Peppermint OS a hybrid operating system that integrates many web-based applications. It is built on top of Ubuntu and uses a blend of LXDE and Xfce with some components from other environments.

Peppermint OS 9 is a stable release based on Ubuntu 18.04 LTS. Like it’s predecessors, Peppermint 9 also focuses on improving the overall user experience.

The latest issue of DistroWatch Weekly features a review on Peppermint OS 9. The review categorizes this distribution as a good for some, not for all distribution.

The review praises the distribution for its ability to consume only 350 - 400 MB of memory on idle state. Peppermint is able to limit its memory usage while using usable components from multiple desktop environments.

A preview of Peppermint OS 9 settings panel A preview of Peppermint OS 9 settings panel (Courtesy : DistroWatch)

With the Ice tool, users can create stand-alone web application launchers and keep it on the application menu. This is the most important specialty of Peppermint OS. While most of the applications in Peppermint OS 9 are stand-alone web application launcher, it also supports installing desktop applications.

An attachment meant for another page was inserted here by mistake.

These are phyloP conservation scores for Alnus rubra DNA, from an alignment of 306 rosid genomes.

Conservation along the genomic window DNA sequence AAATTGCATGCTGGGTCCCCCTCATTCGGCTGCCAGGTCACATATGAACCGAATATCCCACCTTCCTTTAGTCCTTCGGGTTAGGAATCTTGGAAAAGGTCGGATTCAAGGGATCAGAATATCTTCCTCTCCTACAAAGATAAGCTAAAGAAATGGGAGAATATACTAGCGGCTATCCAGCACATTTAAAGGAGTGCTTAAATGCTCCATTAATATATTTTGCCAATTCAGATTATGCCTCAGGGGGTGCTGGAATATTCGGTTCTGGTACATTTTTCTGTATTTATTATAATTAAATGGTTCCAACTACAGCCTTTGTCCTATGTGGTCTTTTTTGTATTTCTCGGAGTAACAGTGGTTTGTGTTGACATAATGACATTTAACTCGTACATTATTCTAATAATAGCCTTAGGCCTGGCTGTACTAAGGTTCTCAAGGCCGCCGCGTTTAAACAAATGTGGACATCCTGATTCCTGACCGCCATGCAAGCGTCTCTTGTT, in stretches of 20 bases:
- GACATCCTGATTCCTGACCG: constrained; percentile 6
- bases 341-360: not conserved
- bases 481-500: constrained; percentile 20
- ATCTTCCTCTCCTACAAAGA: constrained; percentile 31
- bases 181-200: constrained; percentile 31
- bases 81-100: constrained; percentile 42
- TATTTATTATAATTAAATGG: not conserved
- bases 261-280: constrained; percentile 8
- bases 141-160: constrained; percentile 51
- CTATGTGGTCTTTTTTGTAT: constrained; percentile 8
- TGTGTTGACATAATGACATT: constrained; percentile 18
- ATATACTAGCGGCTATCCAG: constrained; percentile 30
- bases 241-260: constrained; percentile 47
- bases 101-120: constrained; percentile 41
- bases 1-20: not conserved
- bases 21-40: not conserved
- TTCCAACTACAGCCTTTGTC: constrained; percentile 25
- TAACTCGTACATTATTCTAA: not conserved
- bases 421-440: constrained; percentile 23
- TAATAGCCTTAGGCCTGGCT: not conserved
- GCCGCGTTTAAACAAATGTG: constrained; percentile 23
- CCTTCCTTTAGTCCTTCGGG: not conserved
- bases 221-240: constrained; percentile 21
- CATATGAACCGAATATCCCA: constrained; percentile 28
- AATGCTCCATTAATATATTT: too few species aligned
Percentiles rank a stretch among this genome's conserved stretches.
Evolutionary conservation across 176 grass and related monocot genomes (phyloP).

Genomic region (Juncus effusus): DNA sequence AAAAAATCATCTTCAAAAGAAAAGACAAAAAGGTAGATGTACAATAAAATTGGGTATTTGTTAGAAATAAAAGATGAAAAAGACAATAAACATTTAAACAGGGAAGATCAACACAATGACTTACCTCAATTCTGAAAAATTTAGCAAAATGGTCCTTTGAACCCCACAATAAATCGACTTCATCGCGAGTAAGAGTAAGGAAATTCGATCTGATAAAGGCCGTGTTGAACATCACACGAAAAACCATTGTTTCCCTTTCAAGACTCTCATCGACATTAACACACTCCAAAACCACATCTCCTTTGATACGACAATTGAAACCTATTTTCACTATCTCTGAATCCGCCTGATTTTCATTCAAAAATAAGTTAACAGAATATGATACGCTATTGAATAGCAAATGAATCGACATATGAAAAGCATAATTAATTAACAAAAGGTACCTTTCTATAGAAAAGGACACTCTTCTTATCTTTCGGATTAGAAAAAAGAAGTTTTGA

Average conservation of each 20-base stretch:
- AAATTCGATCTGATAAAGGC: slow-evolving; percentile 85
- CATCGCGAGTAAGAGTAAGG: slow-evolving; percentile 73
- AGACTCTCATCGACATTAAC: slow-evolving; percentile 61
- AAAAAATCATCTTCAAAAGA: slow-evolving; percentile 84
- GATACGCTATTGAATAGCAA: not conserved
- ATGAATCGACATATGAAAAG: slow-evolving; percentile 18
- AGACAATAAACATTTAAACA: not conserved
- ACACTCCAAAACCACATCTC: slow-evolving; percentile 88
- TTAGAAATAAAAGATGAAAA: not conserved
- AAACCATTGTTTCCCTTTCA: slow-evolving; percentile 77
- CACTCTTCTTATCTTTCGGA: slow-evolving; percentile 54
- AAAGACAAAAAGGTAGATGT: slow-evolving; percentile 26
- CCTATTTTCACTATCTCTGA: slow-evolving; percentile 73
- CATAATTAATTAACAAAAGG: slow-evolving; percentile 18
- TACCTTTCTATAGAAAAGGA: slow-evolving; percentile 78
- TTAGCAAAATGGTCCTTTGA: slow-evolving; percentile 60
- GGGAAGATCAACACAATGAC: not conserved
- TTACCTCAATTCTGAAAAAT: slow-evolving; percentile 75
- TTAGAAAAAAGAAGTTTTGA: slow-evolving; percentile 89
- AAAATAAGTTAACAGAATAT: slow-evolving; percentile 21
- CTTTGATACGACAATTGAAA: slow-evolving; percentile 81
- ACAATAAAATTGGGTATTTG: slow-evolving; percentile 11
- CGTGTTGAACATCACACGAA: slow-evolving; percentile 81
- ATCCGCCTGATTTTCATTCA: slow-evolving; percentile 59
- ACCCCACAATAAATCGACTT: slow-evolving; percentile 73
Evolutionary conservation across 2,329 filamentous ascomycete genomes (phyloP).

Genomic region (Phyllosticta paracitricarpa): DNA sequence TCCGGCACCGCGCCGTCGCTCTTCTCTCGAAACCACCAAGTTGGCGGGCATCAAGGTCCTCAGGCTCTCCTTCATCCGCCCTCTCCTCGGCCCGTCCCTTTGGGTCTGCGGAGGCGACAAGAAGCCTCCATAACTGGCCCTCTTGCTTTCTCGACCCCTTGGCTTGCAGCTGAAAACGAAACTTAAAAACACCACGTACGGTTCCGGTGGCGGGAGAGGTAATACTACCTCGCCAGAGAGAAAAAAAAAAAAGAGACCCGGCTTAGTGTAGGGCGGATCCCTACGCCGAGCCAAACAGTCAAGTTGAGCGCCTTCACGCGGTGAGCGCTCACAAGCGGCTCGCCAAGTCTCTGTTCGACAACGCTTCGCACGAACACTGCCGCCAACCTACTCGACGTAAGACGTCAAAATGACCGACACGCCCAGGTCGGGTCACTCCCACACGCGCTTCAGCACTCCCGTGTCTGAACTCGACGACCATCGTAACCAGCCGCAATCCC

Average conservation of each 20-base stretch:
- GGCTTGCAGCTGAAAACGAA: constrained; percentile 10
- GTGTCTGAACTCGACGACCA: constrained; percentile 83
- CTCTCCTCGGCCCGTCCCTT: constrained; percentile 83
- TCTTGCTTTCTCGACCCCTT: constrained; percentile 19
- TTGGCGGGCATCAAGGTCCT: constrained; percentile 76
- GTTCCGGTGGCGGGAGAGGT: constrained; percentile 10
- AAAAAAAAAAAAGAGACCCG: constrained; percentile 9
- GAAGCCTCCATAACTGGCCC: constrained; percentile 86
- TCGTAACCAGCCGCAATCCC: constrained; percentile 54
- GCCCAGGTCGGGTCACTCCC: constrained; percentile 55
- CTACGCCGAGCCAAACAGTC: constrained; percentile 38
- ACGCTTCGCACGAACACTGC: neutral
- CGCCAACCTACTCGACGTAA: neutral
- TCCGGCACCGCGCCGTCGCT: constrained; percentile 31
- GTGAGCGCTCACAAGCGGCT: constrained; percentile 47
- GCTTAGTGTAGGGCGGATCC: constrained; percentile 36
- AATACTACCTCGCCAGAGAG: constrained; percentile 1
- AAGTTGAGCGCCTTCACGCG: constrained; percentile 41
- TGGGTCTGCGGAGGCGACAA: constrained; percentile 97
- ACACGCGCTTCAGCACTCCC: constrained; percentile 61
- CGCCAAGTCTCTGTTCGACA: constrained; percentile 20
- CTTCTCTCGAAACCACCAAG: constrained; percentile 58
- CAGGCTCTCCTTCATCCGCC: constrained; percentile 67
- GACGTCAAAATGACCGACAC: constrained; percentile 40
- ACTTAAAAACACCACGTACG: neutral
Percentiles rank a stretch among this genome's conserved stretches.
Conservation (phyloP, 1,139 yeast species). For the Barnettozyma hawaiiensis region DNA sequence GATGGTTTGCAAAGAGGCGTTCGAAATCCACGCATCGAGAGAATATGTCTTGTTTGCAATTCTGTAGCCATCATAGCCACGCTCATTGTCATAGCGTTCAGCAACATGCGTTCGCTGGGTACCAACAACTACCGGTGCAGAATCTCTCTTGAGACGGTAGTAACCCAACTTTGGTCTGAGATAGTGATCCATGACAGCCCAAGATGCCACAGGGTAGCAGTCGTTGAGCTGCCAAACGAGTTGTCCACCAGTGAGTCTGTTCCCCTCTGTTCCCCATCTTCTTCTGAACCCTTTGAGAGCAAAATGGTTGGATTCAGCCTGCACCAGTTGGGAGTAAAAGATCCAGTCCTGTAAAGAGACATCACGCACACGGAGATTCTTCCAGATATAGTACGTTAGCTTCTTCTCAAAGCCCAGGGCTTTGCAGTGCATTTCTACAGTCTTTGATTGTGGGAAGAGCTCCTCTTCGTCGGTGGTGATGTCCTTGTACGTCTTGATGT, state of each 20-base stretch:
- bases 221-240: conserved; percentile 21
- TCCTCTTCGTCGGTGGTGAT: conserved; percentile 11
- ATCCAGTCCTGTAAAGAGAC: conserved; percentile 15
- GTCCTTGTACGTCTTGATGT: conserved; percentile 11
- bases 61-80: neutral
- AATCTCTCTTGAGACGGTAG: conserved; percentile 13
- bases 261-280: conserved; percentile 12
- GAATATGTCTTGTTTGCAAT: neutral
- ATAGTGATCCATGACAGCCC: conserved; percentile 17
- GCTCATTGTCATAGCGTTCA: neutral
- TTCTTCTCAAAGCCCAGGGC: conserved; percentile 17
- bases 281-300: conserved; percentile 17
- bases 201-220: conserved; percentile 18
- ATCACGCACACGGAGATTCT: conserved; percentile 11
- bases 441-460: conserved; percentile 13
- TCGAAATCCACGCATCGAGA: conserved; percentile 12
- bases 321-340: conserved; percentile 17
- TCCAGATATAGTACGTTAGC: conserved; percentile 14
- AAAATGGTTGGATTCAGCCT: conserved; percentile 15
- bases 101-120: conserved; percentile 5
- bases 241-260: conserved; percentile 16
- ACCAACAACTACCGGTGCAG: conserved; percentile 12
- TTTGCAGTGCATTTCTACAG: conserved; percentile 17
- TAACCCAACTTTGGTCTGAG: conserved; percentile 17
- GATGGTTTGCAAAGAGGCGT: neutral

The DistroWatch review finds Peppermint OS 9 as an ideal choice for people who uses web-based applications extensively. For others, there can be better alternatives.

While I have to admit that I am not the target audience for a distribution focused on web-based applications, I found Peppermint 9 to be a solid distribution. Despite pulling components from multiple desktop environments, Peppermint 9’s desktop is well integrated and easy to use. It was also easy to add both web-based and traditional applications to the system, so the distribution can be adjusted for users who prefer either.

Peppermint 9 is not for everyone, but users who do most of their work in Google Docs or Microsoft Office Online should give Peppermint a try. However, users accustomed to using traditional desktop applications might want to stick to one of the many alternatives out there. Yes, Peppermint 9 can be easily adjusted to use traditional desktop applications, but many of the other distribution options out there come with those kinds of applications pre-installed.

The original Peppermint OS 9 review can be read on DistroWatch weekly.